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Alberto Magliano negotiating the knife-edge ridge along the Scerscen - Bernina traverse
Photo by Michele Comi
Alberto Magliano climbing Luna nascente (Val di Mello)
Photo by Michele Comi

In memory of Alberto Magliano

24.09.2012 by Planetmountain

Alberto Magliano, one of the climbers who died in the terrible avalanche on Manaslu, in the words of climbing partner Michele Comi.

“Vagavi co’ nautili, Co’ murici a schiera; E l’uomo non era”. Only someone like Alberto could spontaneously recite verses of Zanella, the 19th century poet while making his way past a series of slender, exposed cairns close to the wild and little-climbed Bernina col. Along this thin ridge he talked about evolution and why the crystalline Bernina rocks didn’t contain any fossils.

Alberto had a great intellect, was an authentic concentration of knowledge, the result of a solid education, be it classic, legal and managerial, insatiably amplified into all fields of knowledge. While out climbing, more often than not rock, ice and the actual line of ascent (albeit along highly respectful routes) transformed into background elements, giving way to pleasant days out in the mountains.

With great naturalness we discussed the most diverse subject matters that gradually cemented our friendship which went well beyond a mere professional relationship. These were fantastic opportunities for a "coarse" mountain guide to draw from this fountain of knowledge and opinions about the world in general.

During our recent ascents we increasingly shared the subversive power of walking and climbing, which are the result of only one’s own muscle power and wild nature, conscious of the fact that our backyard mountains (Valmalenco) are our Earth’s only real great resource.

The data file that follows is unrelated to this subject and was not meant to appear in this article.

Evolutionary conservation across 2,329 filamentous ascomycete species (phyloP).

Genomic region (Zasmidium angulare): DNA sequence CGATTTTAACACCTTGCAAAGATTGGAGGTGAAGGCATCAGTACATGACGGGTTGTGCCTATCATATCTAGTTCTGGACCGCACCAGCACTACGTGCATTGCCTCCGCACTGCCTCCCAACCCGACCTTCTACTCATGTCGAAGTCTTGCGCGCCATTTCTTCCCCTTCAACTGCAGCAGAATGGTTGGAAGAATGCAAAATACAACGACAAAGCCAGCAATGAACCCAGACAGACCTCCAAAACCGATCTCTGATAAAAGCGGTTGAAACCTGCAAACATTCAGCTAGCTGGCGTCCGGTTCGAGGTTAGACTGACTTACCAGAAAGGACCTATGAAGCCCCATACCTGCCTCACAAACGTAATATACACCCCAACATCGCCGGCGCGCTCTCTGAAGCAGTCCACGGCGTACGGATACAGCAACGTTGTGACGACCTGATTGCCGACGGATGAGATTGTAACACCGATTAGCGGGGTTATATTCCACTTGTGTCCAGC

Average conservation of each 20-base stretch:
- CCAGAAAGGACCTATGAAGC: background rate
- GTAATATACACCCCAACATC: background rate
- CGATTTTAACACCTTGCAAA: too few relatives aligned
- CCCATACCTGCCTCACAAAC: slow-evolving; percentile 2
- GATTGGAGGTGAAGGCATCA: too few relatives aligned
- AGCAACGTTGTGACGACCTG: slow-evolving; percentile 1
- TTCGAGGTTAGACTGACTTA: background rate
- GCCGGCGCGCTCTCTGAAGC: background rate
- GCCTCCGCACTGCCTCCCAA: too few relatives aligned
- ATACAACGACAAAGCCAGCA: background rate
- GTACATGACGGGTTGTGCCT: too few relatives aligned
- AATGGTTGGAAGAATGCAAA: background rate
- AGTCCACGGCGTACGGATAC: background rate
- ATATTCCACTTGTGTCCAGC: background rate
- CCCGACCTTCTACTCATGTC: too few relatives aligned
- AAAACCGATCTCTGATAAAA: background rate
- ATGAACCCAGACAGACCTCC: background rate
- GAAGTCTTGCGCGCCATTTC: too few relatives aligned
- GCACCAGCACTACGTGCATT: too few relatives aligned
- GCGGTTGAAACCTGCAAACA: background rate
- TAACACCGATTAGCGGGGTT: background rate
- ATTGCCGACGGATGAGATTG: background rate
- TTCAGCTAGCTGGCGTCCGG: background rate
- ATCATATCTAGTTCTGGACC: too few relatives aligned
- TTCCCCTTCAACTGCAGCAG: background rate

Michele Comi
Mountain guide Valmalenco


Alberto Magliano had climbed all Seven Summits and had climbed intensly throughout the Alps and the Greater Ranges, motivated above all by the purest passion. Here are some thoughts that we found on his website:
"To all those who in recent years have asked what the mountains mean to me – often somewhat surprised in seeing someone who isn’t a pro being so intensely taken in by climbing – I’ve always replied that they represent, first and foremost, my personal freedom. Freedom from everything that binds, prevents, restricts us. And I’d even go as far as to say freedom from what keeps us “from emerging”.
"I've always hated the drama associated with mountaineering: don’t get me wrong, drama is often a real component in the mountains, but it is an accident, not the substance. This is why I have always fought, and continue to fight, against those who sell the mountain in type or with spoken words to increase sales or audience figures, transforming honest mountaineering adventures into magazine supplements with a heroic underlying theme.

- Manaslu avalanche

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